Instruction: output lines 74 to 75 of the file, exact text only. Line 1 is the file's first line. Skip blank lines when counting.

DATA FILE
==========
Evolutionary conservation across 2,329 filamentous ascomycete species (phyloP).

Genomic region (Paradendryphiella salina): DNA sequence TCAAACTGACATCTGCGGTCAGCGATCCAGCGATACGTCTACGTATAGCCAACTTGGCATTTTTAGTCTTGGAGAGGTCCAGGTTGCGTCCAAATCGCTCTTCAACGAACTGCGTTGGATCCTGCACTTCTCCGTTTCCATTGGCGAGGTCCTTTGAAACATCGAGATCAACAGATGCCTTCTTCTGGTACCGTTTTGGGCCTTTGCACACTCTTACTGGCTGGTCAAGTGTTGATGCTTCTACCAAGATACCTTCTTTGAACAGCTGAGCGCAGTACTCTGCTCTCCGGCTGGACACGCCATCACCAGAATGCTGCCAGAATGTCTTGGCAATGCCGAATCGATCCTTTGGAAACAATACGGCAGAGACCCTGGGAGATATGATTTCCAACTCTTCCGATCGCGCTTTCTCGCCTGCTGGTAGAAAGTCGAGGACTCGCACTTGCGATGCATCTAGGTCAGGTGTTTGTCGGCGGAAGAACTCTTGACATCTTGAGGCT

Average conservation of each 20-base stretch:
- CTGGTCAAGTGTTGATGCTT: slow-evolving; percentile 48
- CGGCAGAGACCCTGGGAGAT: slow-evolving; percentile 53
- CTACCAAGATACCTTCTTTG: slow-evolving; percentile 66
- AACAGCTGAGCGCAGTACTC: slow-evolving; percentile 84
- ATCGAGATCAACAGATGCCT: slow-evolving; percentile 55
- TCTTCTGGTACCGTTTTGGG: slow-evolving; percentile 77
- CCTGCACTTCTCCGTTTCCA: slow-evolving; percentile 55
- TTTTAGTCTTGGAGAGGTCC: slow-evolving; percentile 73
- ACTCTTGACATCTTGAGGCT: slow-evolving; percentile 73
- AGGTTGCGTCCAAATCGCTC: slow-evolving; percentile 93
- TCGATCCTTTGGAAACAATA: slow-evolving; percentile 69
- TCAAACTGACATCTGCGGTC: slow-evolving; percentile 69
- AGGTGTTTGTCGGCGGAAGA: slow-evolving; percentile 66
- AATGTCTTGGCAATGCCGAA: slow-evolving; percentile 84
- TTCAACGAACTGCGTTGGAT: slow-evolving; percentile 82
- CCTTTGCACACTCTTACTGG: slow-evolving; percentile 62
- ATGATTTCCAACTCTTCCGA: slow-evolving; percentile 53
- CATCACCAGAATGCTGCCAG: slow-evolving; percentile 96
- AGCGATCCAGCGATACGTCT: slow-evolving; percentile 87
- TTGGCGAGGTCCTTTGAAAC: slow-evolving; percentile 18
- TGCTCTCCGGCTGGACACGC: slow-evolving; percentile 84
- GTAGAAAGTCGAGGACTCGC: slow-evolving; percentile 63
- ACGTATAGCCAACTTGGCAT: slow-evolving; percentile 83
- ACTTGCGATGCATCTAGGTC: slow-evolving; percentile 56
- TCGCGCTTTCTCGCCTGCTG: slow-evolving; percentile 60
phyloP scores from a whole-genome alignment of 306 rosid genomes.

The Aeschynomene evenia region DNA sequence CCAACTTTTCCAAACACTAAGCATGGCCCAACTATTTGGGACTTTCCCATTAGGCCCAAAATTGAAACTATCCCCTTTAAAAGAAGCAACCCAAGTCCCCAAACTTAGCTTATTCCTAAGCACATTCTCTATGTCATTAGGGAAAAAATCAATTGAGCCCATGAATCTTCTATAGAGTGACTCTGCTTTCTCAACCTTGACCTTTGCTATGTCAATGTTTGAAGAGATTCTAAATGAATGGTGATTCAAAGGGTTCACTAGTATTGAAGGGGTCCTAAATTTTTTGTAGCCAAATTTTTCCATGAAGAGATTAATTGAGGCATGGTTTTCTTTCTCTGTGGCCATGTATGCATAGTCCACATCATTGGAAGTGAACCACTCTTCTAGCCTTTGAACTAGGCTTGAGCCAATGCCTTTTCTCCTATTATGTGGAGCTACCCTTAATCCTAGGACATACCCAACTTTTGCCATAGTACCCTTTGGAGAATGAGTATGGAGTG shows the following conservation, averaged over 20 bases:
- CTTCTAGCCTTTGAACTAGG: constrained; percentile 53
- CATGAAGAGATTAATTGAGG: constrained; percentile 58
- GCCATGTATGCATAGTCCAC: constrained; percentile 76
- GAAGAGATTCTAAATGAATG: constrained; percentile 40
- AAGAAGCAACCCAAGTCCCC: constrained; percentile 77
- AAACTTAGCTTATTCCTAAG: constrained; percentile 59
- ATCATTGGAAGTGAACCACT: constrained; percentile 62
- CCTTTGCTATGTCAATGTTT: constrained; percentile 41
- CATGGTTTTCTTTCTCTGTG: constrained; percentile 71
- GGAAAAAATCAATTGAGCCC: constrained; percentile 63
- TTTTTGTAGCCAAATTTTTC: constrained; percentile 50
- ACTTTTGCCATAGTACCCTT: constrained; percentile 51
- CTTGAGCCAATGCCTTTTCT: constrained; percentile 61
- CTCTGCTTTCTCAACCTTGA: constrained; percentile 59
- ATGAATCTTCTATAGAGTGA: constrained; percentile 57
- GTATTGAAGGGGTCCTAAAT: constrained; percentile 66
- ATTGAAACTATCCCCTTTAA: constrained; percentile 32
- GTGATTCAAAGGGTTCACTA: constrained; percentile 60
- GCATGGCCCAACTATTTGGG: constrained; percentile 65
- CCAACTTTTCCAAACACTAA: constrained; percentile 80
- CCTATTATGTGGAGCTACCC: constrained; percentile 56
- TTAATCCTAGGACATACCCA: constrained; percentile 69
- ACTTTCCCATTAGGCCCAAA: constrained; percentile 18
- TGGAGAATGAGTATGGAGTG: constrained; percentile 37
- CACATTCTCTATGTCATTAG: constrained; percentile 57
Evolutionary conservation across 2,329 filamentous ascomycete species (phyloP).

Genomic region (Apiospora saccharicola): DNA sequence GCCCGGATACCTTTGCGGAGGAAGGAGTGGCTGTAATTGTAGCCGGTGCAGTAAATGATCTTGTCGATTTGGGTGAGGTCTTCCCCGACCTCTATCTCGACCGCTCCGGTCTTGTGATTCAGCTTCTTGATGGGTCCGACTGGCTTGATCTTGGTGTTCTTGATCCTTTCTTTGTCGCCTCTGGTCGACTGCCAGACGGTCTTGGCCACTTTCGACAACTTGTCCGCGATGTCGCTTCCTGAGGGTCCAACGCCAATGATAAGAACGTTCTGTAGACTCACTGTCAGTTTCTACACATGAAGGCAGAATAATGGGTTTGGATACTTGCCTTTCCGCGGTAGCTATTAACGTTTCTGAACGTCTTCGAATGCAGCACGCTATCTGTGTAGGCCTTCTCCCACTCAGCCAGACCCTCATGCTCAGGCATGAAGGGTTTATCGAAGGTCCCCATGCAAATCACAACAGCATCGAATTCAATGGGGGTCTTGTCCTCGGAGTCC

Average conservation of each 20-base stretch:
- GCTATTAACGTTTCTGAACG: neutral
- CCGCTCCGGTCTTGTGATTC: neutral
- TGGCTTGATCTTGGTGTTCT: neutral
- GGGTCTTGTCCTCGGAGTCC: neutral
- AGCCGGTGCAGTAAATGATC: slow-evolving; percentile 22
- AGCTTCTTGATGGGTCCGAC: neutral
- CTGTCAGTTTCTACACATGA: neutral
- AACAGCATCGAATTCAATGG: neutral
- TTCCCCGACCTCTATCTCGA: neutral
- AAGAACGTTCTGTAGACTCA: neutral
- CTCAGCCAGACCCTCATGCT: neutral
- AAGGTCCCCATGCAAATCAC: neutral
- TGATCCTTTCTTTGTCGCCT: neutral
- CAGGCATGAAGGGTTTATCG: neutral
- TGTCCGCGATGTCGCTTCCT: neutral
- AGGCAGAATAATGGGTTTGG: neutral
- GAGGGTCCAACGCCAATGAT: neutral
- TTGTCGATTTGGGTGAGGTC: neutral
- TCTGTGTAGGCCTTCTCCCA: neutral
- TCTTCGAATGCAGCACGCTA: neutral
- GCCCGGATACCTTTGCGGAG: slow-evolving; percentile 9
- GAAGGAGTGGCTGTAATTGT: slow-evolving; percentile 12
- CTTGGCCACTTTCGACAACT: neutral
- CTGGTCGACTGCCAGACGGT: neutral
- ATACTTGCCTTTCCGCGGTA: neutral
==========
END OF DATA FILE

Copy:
- AGGCAGAATAATGGGTTTGG: neutral
- GAGGGTCCAACGCCAATGAT: neutral